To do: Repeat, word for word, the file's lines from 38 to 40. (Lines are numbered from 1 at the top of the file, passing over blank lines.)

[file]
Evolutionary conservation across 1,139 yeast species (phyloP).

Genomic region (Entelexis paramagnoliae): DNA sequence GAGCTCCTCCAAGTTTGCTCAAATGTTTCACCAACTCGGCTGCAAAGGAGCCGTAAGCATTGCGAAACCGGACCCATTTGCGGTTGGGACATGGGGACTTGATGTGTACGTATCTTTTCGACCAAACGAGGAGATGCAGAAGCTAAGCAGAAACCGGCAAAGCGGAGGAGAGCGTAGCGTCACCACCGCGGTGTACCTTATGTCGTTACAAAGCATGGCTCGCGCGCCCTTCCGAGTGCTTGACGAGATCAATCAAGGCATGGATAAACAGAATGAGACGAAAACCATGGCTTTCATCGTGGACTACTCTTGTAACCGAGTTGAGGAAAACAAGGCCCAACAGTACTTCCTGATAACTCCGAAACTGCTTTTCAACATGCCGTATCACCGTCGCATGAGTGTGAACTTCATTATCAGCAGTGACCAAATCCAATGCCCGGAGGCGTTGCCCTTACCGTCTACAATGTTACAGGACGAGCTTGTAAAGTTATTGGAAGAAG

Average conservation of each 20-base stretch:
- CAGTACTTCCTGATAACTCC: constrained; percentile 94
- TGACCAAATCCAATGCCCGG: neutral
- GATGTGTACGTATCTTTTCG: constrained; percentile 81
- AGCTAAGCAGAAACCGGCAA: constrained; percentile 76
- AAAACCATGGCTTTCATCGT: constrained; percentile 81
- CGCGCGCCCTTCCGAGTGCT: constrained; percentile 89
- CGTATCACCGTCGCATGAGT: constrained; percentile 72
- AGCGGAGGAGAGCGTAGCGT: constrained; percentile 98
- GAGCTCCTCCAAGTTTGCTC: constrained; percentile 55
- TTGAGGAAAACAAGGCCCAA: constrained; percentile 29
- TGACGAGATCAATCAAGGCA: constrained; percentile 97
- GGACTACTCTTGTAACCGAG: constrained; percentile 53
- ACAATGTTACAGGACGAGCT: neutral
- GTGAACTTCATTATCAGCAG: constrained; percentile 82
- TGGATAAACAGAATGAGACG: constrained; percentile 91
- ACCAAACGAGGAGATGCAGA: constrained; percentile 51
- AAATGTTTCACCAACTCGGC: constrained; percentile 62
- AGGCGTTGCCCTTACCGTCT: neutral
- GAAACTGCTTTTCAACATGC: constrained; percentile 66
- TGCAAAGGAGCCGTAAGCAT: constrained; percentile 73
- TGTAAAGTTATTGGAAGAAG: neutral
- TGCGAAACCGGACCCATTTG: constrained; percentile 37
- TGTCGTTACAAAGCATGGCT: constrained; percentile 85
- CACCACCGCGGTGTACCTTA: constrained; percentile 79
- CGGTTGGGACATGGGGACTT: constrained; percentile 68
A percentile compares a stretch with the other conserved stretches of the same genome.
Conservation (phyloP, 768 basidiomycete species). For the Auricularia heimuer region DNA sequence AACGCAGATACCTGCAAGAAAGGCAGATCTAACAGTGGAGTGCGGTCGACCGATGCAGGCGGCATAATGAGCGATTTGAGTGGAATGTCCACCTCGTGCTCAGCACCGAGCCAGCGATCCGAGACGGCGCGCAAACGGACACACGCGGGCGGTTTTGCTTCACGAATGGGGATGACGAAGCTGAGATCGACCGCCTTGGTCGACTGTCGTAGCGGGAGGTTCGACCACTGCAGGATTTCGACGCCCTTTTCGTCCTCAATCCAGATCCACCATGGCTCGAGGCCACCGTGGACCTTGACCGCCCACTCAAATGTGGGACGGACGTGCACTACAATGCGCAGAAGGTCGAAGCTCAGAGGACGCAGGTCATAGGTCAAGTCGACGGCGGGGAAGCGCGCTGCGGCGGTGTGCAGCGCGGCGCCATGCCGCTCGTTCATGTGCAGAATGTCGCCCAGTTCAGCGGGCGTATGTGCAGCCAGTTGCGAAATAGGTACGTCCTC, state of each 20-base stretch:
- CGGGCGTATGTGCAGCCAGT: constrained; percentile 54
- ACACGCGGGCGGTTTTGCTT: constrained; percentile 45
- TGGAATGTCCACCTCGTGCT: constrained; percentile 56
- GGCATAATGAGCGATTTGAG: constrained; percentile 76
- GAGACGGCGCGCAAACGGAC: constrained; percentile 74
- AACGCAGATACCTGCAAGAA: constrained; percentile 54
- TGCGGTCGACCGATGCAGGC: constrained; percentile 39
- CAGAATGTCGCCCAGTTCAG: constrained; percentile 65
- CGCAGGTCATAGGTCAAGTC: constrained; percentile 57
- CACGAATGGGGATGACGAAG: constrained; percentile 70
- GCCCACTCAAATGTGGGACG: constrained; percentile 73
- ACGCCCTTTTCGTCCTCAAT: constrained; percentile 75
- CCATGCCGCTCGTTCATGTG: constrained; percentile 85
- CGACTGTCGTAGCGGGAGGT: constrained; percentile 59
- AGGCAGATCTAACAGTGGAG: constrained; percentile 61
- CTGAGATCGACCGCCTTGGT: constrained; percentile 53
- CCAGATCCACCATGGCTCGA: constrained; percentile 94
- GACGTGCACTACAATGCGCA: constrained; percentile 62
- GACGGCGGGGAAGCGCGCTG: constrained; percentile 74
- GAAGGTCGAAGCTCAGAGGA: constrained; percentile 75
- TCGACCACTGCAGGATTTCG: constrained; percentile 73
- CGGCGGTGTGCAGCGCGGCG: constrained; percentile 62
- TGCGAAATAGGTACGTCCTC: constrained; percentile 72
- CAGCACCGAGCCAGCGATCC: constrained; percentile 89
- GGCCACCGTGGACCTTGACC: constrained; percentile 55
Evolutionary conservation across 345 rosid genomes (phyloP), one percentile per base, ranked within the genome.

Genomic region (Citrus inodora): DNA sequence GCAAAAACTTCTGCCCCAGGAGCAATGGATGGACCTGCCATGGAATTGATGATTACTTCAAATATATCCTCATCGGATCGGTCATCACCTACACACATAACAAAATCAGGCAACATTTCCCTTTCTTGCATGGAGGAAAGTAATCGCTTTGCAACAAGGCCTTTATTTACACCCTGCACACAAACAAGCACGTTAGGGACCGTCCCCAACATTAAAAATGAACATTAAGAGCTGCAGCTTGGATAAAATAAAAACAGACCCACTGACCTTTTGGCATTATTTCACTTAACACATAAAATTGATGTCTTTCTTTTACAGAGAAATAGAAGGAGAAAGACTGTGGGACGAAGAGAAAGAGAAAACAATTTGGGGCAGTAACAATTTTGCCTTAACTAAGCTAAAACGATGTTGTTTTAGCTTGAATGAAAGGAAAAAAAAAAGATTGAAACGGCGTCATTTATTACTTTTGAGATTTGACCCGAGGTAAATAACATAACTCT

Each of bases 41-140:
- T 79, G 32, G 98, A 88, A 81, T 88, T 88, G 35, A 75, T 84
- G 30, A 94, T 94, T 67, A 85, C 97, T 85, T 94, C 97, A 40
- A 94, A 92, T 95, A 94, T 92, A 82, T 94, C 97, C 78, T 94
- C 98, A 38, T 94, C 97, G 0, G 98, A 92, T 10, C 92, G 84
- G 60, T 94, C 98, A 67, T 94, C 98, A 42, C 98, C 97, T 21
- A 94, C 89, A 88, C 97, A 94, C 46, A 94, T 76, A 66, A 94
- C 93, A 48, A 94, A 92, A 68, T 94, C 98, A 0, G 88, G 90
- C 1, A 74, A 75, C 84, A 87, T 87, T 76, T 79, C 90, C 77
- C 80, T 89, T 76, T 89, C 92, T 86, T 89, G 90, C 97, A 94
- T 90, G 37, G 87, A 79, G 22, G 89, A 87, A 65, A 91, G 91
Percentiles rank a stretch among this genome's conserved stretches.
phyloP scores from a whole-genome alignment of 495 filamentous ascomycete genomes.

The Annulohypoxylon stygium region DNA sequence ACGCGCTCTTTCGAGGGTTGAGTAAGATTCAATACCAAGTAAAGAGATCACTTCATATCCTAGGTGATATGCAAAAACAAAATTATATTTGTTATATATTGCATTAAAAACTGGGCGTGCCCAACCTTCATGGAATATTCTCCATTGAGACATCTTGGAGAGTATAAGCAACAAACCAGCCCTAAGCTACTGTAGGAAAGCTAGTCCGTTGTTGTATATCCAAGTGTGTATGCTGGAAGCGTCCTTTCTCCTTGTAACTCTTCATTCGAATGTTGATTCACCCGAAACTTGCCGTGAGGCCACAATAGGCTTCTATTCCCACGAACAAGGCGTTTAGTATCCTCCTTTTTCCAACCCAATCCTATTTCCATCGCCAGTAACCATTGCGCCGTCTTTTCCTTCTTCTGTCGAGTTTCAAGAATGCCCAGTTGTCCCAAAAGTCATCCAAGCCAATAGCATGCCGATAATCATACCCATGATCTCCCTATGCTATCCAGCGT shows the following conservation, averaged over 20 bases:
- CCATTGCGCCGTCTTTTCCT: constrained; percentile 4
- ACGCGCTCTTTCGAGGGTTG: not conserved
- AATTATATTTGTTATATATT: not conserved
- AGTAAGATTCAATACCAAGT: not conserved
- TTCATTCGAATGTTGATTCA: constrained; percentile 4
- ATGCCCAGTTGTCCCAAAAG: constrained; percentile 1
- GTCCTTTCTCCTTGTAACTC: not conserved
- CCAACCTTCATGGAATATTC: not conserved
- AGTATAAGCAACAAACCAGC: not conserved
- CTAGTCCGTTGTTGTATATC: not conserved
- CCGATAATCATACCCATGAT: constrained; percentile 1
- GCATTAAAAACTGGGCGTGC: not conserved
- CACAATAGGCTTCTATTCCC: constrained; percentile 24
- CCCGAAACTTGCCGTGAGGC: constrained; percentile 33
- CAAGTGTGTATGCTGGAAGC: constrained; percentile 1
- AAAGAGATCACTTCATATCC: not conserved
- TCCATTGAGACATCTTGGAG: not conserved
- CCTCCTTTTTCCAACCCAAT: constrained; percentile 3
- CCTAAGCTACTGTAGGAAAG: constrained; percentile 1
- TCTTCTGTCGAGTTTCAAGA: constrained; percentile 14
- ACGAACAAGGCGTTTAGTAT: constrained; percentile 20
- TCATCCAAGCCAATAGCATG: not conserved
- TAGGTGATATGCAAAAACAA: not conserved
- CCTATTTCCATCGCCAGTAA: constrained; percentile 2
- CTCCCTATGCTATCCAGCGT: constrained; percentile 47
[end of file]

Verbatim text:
- CAGAATGTCGCCCAGTTCAG: constrained; percentile 65
- CGCAGGTCATAGGTCAAGTC: constrained; percentile 57
- CACGAATGGGGATGACGAAG: constrained; percentile 70